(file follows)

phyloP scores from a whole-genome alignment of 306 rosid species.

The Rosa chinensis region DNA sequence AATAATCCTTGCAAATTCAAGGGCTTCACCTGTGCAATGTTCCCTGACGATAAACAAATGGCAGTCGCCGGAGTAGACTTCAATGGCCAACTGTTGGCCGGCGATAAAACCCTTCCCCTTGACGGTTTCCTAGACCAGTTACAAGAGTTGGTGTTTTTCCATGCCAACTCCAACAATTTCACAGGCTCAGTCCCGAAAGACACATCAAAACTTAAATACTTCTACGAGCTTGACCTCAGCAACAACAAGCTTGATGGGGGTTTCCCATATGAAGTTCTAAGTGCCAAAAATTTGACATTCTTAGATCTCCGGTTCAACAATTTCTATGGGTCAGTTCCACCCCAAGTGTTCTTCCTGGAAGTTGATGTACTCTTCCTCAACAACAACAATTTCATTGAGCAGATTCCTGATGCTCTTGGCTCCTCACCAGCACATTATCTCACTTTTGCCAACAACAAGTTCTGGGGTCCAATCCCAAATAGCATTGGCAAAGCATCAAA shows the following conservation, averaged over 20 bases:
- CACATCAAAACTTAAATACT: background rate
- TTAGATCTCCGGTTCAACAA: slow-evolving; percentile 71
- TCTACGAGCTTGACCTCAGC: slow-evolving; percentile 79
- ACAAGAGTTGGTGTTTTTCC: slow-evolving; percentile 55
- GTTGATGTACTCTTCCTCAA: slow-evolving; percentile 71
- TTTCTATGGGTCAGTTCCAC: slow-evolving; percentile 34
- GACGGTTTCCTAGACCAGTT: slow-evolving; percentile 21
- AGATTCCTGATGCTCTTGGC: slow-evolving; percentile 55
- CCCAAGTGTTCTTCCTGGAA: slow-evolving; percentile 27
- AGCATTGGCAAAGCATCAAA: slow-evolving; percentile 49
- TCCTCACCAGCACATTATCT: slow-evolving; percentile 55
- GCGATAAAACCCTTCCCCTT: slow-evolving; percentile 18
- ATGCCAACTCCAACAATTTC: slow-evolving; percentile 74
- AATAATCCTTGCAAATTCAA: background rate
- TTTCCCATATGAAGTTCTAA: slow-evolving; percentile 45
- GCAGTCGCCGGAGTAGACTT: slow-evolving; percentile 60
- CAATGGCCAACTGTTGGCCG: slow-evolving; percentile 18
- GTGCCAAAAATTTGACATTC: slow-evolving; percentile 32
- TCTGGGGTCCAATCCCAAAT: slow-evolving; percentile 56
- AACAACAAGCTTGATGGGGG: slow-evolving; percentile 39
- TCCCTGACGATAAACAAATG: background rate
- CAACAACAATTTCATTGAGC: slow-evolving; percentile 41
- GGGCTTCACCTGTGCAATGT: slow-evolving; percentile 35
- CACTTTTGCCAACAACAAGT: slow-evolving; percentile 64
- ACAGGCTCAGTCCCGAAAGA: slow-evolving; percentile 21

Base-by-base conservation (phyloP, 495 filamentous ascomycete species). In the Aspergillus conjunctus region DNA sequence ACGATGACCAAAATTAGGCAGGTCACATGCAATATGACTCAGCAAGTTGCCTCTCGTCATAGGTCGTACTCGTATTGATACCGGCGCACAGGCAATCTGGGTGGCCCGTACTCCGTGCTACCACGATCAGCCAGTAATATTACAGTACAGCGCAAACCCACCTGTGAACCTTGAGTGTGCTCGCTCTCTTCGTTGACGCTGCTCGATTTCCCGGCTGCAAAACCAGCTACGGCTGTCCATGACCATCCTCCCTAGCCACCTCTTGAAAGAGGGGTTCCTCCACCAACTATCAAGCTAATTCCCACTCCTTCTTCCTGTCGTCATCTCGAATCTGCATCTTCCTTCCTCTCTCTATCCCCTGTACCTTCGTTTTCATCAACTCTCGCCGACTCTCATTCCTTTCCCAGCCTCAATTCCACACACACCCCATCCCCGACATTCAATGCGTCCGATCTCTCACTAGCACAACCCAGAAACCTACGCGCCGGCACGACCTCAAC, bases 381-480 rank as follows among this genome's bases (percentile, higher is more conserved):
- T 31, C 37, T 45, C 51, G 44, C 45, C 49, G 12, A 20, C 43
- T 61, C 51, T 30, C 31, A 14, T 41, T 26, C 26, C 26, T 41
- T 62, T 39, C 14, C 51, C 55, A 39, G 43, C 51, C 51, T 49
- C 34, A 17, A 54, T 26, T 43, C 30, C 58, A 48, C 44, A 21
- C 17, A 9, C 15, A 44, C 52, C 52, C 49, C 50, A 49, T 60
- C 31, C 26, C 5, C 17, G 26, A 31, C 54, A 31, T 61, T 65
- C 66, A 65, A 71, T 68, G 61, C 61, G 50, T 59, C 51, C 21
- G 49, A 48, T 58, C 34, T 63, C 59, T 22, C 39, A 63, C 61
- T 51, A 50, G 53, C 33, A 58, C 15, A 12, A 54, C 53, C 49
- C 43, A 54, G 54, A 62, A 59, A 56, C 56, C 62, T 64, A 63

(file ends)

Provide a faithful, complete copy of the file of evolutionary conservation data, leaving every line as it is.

phyloP scores from a whole-genome alignment of 306 rosid species.

The Rosa chinensis region DNA sequence AATAATCCTTGCAAATTCAAGGGCTTCACCTGTGCAATGTTCCCTGACGATAAACAAATGGCAGTCGCCGGAGTAGACTTCAATGGCCAACTGTTGGCCGGCGATAAAACCCTTCCCCTTGACGGTTTCCTAGACCAGTTACAAGAGTTGGTGTTTTTCCATGCCAACTCCAACAATTTCACAGGCTCAGTCCCGAAAGACACATCAAAACTTAAATACTTCTACGAGCTTGACCTCAGCAACAACAAGCTTGATGGGGGTTTCCCATATGAAGTTCTAAGTGCCAAAAATTTGACATTCTTAGATCTCCGGTTCAACAATTTCTATGGGTCAGTTCCACCCCAAGTGTTCTTCCTGGAAGTTGATGTACTCTTCCTCAACAACAACAATTTCATTGAGCAGATTCCTGATGCTCTTGGCTCCTCACCAGCACATTATCTCACTTTTGCCAACAACAAGTTCTGGGGTCCAATCCCAAATAGCATTGGCAAAGCATCAAA shows the following conservation, averaged over 20 bases:
- CACATCAAAACTTAAATACT: background rate
- TTAGATCTCCGGTTCAACAA: slow-evolving; percentile 71
- TCTACGAGCTTGACCTCAGC: slow-evolving; percentile 79
- ACAAGAGTTGGTGTTTTTCC: slow-evolving; percentile 55
- GTTGATGTACTCTTCCTCAA: slow-evolving; percentile 71
- TTTCTATGGGTCAGTTCCAC: slow-evolving; percentile 34
- GACGGTTTCCTAGACCAGTT: slow-evolving; percentile 21
- AGATTCCTGATGCTCTTGGC: slow-evolving; percentile 55
- CCCAAGTGTTCTTCCTGGAA: slow-evolving; percentile 27
- AGCATTGGCAAAGCATCAAA: slow-evolving; percentile 49
- TCCTCACCAGCACATTATCT: slow-evolving; percentile 55
- GCGATAAAACCCTTCCCCTT: slow-evolving; percentile 18
- ATGCCAACTCCAACAATTTC: slow-evolving; percentile 74
- AATAATCCTTGCAAATTCAA: background rate
- TTTCCCATATGAAGTTCTAA: slow-evolving; percentile 45
- GCAGTCGCCGGAGTAGACTT: slow-evolving; percentile 60
- CAATGGCCAACTGTTGGCCG: slow-evolving; percentile 18
- GTGCCAAAAATTTGACATTC: slow-evolving; percentile 32
- TCTGGGGTCCAATCCCAAAT: slow-evolving; percentile 56
- AACAACAAGCTTGATGGGGG: slow-evolving; percentile 39
- TCCCTGACGATAAACAAATG: background rate
- CAACAACAATTTCATTGAGC: slow-evolving; percentile 41
- GGGCTTCACCTGTGCAATGT: slow-evolving; percentile 35
- CACTTTTGCCAACAACAAGT: slow-evolving; percentile 64
- ACAGGCTCAGTCCCGAAAGA: slow-evolving; percentile 21

Base-by-base conservation (phyloP, 495 filamentous ascomycete species). In the Aspergillus conjunctus region DNA sequence ACGATGACCAAAATTAGGCAGGTCACATGCAATATGACTCAGCAAGTTGCCTCTCGTCATAGGTCGTACTCGTATTGATACCGGCGCACAGGCAATCTGGGTGGCCCGTACTCCGTGCTACCACGATCAGCCAGTAATATTACAGTACAGCGCAAACCCACCTGTGAACCTTGAGTGTGCTCGCTCTCTTCGTTGACGCTGCTCGATTTCCCGGCTGCAAAACCAGCTACGGCTGTCCATGACCATCCTCCCTAGCCACCTCTTGAAAGAGGGGTTCCTCCACCAACTATCAAGCTAATTCCCACTCCTTCTTCCTGTCGTCATCTCGAATCTGCATCTTCCTTCCTCTCTCTATCCCCTGTACCTTCGTTTTCATCAACTCTCGCCGACTCTCATTCCTTTCCCAGCCTCAATTCCACACACACCCCATCCCCGACATTCAATGCGTCCGATCTCTCACTAGCACAACCCAGAAACCTACGCGCCGGCACGACCTCAAC, bases 381-480 rank as follows among this genome's bases (percentile, higher is more conserved):
- T 31, C 37, T 45, C 51, G 44, C 45, C 49, G 12, A 20, C 43
- T 61, C 51, T 30, C 31, A 14, T 41, T 26, C 26, C 26, T 41
- T 62, T 39, C 14, C 51, C 55, A 39, G 43, C 51, C 51, T 49
- C 34, A 17, A 54, T 26, T 43, C 30, C 58, A 48, C 44, A 21
- C 17, A 9, C 15, A 44, C 52, C 52, C 49, C 50, A 49, T 60
- C 31, C 26, C 5, C 17, G 26, A 31, C 54, A 31, T 61, T 65
- C 66, A 65, A 71, T 68, G 61, C 61, G 50, T 59, C 51, C 21
- G 49, A 48, T 58, C 34, T 63, C 59, T 22, C 39, A 63, C 61
- T 51, A 50, G 53, C 33, A 58, C 15, A 12, A 54, C 53, C 49
- C 43, A 54, G 54, A 62, A 59, A 56, C 56, C 62, T 64, A 63